A Brief Look at Arrest Warrants
In general, arrest warrants are used by law enforcement to detain a person of interest that is believed to be connected to a crime. Arrest warrants document the person to be arrested, the crime they’re being charged with, and the person issuing the warrant. To obtain an arrest warrant, police have to get permission from a court. Permission is typically granted by a judge or prosecutor if there is enough probable cause.
Probable cause is evidence that can be used to incriminate the person of interest. Along with probable cause, officers need to provide evidence supporting it. For example, if you are being charged with theft, probable cause “could” be a past criminal record of theft. However, if police go to the district attorney with this reason, they’ll be told they need more than just a suspicion of why you may have done it. This is where evidence comes in.
Evidence can be as concrete as camera footage of you entering the establishment after closing around the time the theft was believed to occur, or as soft as your fingerprints being found at the crime scene. Be mindful however, that police can detain a person of interest without a warrant. This can occur if a police officer was in view of the crime when it took place.
Several Type of Arrest Warrants
There are several types of arrest warrants, but the commonly issued warrants are bench and arrest. Arrest warrants have to do with actual criminal activity such as a misdemeanor or felony. For count warrants, a bond is usually posted to resolve and clear the warrant.
Felony arrest warrants are more serious. In such a case one will want to hire a legal representative. Depending on the nature of the felony warrant, the warrant can be cleared after bond is posted. Seek legal consultation before taking any action.
A bench warrant is not intrinsically connected with crime; it simply means that a person fail to show up at a court appearance. Bench warrants can be issued with criminal connotations where the subject faces jail time, but this is in extreme scenarios such as criminal cases. Typically, this type of warrant will not merit any serious jail time, but you may be detained to ensure that you make your next court date. Please note however, that jail is not prison. You can avoid going to jail one of two ways: a lawyer can convince on your behalf if you have a very good reason for missing the court date; or by paying a bond.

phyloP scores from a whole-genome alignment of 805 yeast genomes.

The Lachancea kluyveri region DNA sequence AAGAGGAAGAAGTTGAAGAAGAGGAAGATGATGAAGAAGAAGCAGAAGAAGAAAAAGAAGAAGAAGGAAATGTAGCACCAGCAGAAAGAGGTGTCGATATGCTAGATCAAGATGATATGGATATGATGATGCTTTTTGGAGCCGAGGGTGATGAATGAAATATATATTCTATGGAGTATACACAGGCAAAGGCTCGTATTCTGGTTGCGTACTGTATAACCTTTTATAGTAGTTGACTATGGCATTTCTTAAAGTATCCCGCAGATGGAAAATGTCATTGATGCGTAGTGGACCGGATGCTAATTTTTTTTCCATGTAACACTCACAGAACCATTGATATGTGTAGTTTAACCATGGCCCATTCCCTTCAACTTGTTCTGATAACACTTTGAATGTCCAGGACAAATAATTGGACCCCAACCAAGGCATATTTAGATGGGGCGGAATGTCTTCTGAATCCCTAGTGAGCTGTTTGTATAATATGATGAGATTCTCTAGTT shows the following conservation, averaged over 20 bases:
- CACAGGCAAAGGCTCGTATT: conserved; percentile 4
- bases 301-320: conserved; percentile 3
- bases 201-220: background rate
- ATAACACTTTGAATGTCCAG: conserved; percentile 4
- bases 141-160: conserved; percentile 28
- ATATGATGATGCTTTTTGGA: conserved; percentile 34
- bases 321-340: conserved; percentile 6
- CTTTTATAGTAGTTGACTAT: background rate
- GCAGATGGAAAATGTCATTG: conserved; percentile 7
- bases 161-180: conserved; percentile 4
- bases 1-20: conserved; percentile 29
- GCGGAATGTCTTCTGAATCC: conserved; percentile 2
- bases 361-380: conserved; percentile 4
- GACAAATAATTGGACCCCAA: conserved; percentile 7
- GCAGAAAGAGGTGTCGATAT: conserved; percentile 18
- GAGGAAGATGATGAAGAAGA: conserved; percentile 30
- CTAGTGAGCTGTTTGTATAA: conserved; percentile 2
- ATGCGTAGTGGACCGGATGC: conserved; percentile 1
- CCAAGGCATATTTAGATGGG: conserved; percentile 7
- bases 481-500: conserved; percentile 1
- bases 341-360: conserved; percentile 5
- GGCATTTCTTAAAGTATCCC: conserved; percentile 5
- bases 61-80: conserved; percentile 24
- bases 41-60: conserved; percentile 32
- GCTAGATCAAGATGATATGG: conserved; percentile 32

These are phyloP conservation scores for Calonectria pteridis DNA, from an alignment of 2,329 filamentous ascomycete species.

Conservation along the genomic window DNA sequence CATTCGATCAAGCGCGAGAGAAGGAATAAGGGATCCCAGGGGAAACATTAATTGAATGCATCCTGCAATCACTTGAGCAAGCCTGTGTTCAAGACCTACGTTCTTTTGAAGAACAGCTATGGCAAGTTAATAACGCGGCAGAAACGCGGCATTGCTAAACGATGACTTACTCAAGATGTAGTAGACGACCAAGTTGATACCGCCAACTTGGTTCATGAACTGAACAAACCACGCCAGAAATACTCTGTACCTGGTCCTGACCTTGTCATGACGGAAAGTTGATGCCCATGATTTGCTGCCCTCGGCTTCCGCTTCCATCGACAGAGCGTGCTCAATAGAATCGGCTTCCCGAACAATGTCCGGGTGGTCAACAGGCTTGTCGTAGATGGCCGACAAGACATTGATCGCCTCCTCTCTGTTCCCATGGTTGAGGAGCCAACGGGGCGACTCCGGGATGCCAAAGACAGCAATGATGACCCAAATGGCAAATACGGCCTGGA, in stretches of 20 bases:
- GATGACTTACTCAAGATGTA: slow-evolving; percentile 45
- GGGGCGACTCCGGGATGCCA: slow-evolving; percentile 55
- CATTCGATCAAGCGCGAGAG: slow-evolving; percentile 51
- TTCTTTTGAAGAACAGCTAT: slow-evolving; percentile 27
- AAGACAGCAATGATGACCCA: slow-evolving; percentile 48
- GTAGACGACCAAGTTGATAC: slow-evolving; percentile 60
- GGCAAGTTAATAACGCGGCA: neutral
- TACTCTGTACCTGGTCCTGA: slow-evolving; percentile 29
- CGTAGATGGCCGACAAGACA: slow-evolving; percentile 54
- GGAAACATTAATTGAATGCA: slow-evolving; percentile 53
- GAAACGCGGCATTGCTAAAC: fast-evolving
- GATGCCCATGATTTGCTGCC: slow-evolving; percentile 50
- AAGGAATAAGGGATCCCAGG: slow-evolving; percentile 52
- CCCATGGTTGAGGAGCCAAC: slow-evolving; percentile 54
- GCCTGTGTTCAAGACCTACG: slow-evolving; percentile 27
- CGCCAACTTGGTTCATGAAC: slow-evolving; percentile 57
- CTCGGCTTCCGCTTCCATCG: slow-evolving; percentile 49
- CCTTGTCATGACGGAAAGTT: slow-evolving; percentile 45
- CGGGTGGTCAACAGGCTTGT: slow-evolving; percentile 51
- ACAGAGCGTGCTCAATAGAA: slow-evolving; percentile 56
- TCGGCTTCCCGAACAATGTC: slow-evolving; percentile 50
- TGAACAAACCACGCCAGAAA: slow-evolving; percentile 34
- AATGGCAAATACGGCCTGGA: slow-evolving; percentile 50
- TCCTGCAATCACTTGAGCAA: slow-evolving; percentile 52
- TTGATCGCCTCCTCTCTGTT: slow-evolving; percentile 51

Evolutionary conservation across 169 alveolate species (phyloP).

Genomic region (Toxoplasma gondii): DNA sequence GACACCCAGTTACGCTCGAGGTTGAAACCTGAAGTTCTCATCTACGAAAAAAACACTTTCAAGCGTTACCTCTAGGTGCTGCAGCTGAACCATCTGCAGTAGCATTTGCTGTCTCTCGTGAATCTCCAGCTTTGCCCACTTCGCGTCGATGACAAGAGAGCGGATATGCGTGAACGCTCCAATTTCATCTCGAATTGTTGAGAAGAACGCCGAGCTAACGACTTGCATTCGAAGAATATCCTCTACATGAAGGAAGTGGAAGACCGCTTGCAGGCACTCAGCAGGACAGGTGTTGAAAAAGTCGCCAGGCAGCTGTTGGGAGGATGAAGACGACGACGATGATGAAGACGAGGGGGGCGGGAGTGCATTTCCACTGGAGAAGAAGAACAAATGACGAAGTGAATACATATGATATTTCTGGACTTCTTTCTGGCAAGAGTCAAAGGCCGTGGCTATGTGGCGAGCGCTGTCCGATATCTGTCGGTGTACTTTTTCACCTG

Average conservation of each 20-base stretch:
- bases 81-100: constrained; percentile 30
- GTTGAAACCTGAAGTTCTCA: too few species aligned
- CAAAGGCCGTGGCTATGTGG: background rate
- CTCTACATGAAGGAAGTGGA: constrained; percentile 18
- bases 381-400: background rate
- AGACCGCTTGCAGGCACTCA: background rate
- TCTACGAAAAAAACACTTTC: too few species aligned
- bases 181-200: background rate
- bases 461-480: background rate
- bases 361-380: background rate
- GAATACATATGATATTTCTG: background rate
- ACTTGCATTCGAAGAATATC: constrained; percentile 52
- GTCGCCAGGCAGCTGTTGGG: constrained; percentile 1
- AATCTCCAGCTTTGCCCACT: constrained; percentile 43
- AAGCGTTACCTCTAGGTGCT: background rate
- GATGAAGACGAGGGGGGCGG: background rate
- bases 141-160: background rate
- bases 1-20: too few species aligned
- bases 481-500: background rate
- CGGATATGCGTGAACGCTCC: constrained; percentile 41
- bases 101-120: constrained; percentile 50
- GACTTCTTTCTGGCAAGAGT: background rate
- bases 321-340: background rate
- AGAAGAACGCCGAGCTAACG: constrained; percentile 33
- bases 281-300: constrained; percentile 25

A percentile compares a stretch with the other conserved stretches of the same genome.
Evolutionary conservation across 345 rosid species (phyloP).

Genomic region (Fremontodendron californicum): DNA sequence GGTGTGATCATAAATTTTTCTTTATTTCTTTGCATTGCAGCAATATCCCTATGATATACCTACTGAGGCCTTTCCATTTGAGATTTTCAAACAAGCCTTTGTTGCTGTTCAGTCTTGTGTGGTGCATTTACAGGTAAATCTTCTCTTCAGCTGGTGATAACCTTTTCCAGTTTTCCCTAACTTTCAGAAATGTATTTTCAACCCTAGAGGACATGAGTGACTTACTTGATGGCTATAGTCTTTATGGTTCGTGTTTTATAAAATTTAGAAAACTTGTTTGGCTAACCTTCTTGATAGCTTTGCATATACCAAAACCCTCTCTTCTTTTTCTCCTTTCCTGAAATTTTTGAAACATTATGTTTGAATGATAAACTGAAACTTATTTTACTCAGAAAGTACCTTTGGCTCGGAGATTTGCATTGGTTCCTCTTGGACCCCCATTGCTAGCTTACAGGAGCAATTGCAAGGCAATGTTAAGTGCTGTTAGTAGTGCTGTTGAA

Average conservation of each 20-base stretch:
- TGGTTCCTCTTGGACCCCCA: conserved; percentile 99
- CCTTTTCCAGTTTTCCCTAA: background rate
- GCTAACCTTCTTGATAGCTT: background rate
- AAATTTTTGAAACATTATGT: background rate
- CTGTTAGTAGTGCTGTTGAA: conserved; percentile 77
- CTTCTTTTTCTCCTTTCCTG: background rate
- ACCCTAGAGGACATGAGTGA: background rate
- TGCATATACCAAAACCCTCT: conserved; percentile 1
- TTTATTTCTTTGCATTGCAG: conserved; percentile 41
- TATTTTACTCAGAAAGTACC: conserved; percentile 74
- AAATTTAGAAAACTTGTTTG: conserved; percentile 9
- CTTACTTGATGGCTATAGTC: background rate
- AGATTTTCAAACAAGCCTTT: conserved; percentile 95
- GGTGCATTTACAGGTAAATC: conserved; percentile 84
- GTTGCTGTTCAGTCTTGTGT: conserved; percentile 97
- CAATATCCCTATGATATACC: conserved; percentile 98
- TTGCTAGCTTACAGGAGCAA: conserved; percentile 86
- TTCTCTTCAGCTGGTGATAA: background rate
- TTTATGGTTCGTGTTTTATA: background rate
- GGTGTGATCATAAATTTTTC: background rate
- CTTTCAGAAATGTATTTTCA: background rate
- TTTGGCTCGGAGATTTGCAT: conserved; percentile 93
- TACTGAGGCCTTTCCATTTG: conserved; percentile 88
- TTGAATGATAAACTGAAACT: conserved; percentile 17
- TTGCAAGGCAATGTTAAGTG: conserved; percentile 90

Most people become aware of an arrest warrant when a background check is run on them. This can be when you are applying for or just starting out at a job, when dealing with immigration (if you are returning to the country), getting your drivers license or at a traffic stop. Police can arrest you at any time, in most places except for certain private establishments, such as your home. The severity is going to be whether the outstanding warrant is a misdemeanor or felony.
In the end, it’s best to handle such situations like outstanding warrants as soon as possible. If not, it can disrupt your life in painful ways, like being shoved to the pavement in a traffic stop and then placed under arrest inf front of your family or friends. The best way to get started is to hire a bail bondsman in your area.
I’ve got a friend who got a bench warrant in Nevada and needs bail. It’s been stressing her out since she’ll probably have to spend some time in jail. I wonder if she’s thought about paying a bond since you said that can help you avoid going to jail.